Tag Archives: Chinese cinema

No Man’s Land

No Mans Land
No Man’s Land

Director: Ning Hao

Writers: Ning Hao, Shu Ping, Xing Aina

Cast: Xu Zheng, Yu Nan, Huang Bo, Duo Bujie

Original title: Wu ren qu

China 2013

117 mins

One of the most thoroughly enjoyable films in the Berlinale 2014 Competition line-up, No Man’s Land was originally shot in 2009, but then held by censorship authorities and rescheduled several times over the past few years because of its allegedly negative portrayal of the police. After at least three official resubmissions and endless editing and re-cutting, the currently circulating version of the film finally got a general release in China in 2013. Except for its newly attached, and effectively arbitrary ending, it comes as a welcome surprise that Ning Hao’s wildly cynical (and frequently bonkers) fable remains tightly paced and eminently fun to watch.

A nihilistic neo-Western road movie comedy thriller, No Man’s Land concerns the relationship between man’s animal instincts and social responsibility, with greed being the driving force in a spectacular cat and mouse game set on a lonely stretch of the Gobi Desert highway. The action-packed, if inherently simplistic, plot spins around attorney Pan Xiao, a swanky city slicker who drives to the remote desert region of Xinjiang to defend Lao Da, a falcon poacher accused (and, in fact, guilty) of murder. An expert in his profession, Pan manages to get him off the hook, but when the two men sit down to settle business, disagreements about Pan’s fees lead the greedy lawyer to take over the reins and drive off in his client’s brand new red mustang. And while things may have been slightly ‘off’ from the outset, they inevitably turn sour from here.

As he rushes back to town for his very own book launch party, Pan gets caught in an escalating cycle of ugly misunderstandings that, eventually, prevent him from meeting his self-aggrandising commitments. And it’s not to say he isn’t trying. It’s just that every one of his more or less ingenious attempts to save his skin is answered with more car crashes, gunfire, high kicks and heavy punches.

With its engine deliberately set to run idle, the film adopts a blatant gonzo style and mocking tone that aptly serve its underlying philosophical parable about a society which has gone completely off the rails, while pitch-black wit and occasional daredevil stunts ensure that one does not lose interest for too long. Visually compelling and suitably fitted with a boisterous Morricone-inspired score, No Man’s Land is, quite literally, a blast.

Pamela Jahn

This review is part of our LFF 2014 coverage.

Black Coal, Thin Ice

Black Coal Thin Ice
Black Coal, Thin Ice

Format: Cinema

Release date: 5 June 2015

Distributor: Studiocanal

Director: Diao Yinan

Writer: Diao Yinan

Cast: Liao Fan, Gwei Lun Mei, Wang Xuebing

Original title: Bai ri yan huo

China 2014

106 mins

Diao Yinan’s disarming frozen noir begins in 1999 in northern China, where we follow the progress of a package mixed in with a coal delivery to a plant, where it is discovered to be a severed hand. Several other body parts are found in other coal shipments, and recently divorced mess-of-a-cop Zhang (Liao Fan) is part of a team called in to work the case. The investigation has barely started, however, before an attempted arrest at a beauty salon turns into an unholy clusterfuck that results in Zhang taking a bullet and losing his place on the force. In 2004 we find him a drunken wreck with a gig as security guard at a coal factory, when a chance encounter with an old colleague leads to his becoming entangled with the case again. With nothing else in his life to cling to, he quickly becomes obsessed, both with the investigation, and with the widow (Gwei Lun Mei) around whom it all seems to revolve…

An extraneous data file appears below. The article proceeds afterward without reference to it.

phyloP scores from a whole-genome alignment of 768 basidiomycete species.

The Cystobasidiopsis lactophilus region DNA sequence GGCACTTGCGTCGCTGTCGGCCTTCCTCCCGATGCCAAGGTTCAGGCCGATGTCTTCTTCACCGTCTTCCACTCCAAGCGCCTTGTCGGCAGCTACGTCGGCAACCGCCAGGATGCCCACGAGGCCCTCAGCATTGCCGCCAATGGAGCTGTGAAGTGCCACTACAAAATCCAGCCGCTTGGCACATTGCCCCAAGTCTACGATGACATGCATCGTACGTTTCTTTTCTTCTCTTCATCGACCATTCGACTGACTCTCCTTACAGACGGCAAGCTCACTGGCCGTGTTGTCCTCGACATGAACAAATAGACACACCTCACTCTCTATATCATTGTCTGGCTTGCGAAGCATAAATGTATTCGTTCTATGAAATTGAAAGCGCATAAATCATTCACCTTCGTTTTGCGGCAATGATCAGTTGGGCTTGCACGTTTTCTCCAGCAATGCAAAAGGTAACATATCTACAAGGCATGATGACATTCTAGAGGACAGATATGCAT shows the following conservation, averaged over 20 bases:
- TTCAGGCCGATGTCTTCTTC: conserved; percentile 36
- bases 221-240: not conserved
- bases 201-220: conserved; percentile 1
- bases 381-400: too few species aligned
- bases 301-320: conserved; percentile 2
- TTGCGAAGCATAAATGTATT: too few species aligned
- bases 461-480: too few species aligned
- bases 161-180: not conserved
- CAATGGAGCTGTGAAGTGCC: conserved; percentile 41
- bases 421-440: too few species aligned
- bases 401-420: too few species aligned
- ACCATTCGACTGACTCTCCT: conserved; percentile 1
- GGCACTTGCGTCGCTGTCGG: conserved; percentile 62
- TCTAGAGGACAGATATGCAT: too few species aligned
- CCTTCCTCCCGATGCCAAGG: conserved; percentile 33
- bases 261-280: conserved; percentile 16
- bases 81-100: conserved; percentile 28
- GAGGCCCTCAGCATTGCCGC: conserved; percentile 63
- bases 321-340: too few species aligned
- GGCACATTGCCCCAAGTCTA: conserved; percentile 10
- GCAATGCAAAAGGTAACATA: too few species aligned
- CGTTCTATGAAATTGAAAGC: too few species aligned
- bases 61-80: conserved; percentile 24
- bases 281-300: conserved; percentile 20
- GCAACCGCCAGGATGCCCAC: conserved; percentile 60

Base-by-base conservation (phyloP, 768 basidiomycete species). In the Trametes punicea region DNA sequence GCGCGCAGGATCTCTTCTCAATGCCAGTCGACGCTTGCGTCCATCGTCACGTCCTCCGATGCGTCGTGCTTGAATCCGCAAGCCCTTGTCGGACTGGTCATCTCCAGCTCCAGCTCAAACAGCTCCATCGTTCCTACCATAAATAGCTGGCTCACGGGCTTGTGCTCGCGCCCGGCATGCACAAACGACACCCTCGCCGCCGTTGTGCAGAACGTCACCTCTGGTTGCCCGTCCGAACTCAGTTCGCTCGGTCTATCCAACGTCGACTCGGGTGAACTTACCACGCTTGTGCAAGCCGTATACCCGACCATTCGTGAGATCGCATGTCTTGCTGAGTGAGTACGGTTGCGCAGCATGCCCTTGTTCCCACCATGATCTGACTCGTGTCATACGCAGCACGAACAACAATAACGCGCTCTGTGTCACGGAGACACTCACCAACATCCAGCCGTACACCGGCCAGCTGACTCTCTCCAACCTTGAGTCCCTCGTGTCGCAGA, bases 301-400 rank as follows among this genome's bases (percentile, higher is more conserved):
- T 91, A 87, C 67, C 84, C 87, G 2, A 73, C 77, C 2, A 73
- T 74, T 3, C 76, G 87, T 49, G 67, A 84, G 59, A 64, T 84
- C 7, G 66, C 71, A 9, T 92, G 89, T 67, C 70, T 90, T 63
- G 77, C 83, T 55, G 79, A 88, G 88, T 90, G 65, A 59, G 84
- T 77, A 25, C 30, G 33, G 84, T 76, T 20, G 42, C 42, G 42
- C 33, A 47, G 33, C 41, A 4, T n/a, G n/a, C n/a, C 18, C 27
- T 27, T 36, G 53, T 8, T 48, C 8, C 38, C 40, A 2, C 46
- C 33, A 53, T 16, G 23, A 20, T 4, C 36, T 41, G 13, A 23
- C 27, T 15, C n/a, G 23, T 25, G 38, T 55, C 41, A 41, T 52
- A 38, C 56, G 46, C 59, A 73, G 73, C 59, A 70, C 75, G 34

While all the ingredients for a standard policer are present and correct, and plot wise, there’s nothing new here, Diao seems to take great delight in taking things apart and making them strange; it’s slow burning and snowbound and largely music-free. There’s an absence of Hollywood glamour, and everyone and everything looks a bit shabby and worn down. His femme fatale is skinny and passive and taciturn, unable to stop the unwelcome attentions of her boss at her unrewarding dry cleaning job. Our hero rides a crappy scooter after having his bike nicked. Following a police interview, a witness turns the corner of her residential block to find a horse in the corridor, in a typical scene that doesn’t advance the story much, but suggests a dysfunctional world of absurdity and neglect.

Visually, the film is extraordinary: the camera continually does unexpected things, the framing is unconventional, fights and shocking moments disappear off camera or appear in deadpan medium shots. The passage of time from 1999 to 2004 is accomplished in one majestic take, as we ride with Zhang’s car through a motorway tunnel to find him sprawled drunkenly on the other side. There’s a magically odd skating sequence where Zhang pursues the widow as she glides, impossibly smoothly, into the darkness, a Strauss waltz playing over Tannoy speakers. The days are harsh white, the nights taken over by yellow sodium and coloured neon.

All of this visual invention does not alter the conventional heart that beats at the centre of the narrative. There’s a hard-drinking cop, a woman who spells trouble, a killer to chase and a mystery to solve. But it does make Black Coal, Thin Ice engaging, and raises it a cut above the rest. There’s a mood of melancholy underlying the piece, a sense that justice may well be served, but love will be crushed along the way. Everybody seems to be lonely and lost and hurting, and this atmosphere, and the film’s off-kilter focus, make it linger in the memory.

Mark Stafford

This review is part of our LFF 2014 coverage.